Members Respond: Stories of a Broken Healthcare System

By Tayyiaba Farooq, Jasmine Geonzon, and Chloe Walker

Refinancing your house. Forgoing graduate school. Falling into unemployment.

This is the reality of everyday Americans continually failed by the current health care system. Today, countless Americans struggle to pay for necessary health treatments and medications.

More than 30 million Americans are currently uninsured and an additional 44 million are underinsured, meaning in order to receive the care we need, many must pay exorbitant out-of-pocket costs and deductibles or go without care.[1] The result is a growing number of families unable to pay for their care without worry of spiraling into debt or poverty. Close to one-third of insured Americans skip recommended tests, treatments or follow-ups, cannot afford to fill prescriptions or forgo doctor’s appointments and specialist care when experiencing medical problems.[2]

Behind every statistic is a person — a mother, brother, child, friend, loved one — who needlessly suffers under our current for-profit health care system. Public Citizen members have shared their personal stories with us, adding to the millions of voices of individuals afflicted by the pitfalls of the current health care system.

But it doesn’t have to be this way. Medicare for All would provide guaranteed care to everyone living in the U.S. by eliminating the profit-making from the current system.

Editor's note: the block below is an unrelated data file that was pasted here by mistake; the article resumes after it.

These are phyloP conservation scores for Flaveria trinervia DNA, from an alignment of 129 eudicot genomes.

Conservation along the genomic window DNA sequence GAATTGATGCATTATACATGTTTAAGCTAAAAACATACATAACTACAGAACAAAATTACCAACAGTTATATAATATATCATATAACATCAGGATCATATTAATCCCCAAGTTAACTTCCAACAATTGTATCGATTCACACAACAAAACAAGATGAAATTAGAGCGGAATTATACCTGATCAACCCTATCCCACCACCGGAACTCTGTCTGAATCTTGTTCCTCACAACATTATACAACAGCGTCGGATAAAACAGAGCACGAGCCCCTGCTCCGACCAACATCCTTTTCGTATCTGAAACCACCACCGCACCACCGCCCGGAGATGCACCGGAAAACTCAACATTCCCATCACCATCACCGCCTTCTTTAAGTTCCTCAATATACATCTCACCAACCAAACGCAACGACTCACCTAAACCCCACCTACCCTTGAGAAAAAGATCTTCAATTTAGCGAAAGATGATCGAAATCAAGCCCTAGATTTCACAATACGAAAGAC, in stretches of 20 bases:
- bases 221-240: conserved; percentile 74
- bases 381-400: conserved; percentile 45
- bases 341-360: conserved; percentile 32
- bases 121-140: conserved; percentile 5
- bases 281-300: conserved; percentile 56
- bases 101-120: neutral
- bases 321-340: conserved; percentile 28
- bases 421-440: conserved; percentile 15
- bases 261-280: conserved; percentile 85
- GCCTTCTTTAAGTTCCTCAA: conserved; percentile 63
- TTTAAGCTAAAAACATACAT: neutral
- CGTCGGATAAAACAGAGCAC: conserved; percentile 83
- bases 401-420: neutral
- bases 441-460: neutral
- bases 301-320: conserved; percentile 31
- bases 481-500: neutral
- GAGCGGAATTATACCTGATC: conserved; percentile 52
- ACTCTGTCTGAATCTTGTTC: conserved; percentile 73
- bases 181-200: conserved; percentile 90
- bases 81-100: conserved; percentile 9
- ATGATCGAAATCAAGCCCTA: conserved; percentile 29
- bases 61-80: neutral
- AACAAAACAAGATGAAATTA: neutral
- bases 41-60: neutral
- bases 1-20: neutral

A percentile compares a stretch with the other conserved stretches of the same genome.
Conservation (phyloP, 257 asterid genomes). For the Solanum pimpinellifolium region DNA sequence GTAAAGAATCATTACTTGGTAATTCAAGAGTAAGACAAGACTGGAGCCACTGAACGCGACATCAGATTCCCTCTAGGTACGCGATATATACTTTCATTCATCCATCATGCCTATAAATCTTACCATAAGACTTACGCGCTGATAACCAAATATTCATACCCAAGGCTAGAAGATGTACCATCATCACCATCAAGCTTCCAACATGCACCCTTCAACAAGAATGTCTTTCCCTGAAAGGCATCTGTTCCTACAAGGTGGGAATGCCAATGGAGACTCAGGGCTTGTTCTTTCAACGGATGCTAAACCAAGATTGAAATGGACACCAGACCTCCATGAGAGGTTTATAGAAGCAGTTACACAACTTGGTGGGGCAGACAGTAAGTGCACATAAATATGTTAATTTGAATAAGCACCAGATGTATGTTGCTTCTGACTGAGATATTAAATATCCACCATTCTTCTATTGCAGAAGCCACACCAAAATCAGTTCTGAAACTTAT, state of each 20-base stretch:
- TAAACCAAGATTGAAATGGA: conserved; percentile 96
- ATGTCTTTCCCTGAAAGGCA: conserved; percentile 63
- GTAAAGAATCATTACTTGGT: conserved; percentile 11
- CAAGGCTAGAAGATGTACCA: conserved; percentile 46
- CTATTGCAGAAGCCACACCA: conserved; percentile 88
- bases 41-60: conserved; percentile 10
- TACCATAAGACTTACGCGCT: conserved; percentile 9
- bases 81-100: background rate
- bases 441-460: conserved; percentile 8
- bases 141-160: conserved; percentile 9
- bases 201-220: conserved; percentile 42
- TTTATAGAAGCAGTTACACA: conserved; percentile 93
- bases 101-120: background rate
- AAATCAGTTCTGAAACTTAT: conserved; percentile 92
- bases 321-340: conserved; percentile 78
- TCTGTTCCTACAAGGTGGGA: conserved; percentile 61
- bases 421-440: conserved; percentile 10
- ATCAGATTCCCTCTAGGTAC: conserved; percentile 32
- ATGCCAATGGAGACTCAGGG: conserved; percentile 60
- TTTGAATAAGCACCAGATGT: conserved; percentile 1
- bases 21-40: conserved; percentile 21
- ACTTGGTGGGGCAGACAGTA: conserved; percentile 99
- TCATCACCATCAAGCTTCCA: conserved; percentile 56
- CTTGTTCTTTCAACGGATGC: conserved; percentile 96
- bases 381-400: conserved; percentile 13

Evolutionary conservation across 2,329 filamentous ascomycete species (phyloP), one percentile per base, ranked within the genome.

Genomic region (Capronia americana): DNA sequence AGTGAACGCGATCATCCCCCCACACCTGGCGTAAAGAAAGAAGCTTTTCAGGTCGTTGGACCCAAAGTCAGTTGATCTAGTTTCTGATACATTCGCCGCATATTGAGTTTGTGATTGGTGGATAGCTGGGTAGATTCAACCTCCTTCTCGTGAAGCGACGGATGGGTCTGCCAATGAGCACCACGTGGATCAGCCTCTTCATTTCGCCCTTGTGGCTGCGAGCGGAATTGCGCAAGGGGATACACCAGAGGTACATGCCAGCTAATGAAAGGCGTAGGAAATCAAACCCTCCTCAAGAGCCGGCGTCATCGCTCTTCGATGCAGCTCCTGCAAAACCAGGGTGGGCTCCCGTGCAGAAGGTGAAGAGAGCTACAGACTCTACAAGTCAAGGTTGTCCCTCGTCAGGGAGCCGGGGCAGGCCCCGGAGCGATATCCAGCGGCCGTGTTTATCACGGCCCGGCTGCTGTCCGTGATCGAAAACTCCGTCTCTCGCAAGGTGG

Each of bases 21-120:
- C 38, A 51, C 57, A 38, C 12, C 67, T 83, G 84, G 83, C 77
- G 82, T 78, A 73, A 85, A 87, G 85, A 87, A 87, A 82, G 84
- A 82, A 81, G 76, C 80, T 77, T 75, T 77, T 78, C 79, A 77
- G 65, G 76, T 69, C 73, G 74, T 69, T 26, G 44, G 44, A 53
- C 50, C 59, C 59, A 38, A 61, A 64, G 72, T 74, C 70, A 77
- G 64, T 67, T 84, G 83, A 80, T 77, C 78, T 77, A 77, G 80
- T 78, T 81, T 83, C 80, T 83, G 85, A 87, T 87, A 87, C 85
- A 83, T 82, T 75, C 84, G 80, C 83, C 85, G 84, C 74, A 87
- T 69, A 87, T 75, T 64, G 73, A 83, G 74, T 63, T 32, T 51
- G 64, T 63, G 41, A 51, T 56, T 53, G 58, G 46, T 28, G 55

Consider the story of Amber, a Californian living with multiple sclerosis.

Due to her debilitating disease, she has become accustomed to insurance companies retracting her coverage time and time again. Amber has been paying egregiously high out-of-pocket costs for vital medication after being forced off her employer’s insurance. These overwhelming costs left her in danger of losing her house and the associated stress spun her health into further decline.

Amber is one of many Americans forced to make needlessly difficult decisions when it comes to their medical wellbeing. Spouses must decide between themselves who can receive care or medication at what times, with some couples going as far as filing for divorce in order to qualify for treatment or for disability benefits through Social Security. Parents consistently go without necessary care to ensure that their children are provided for.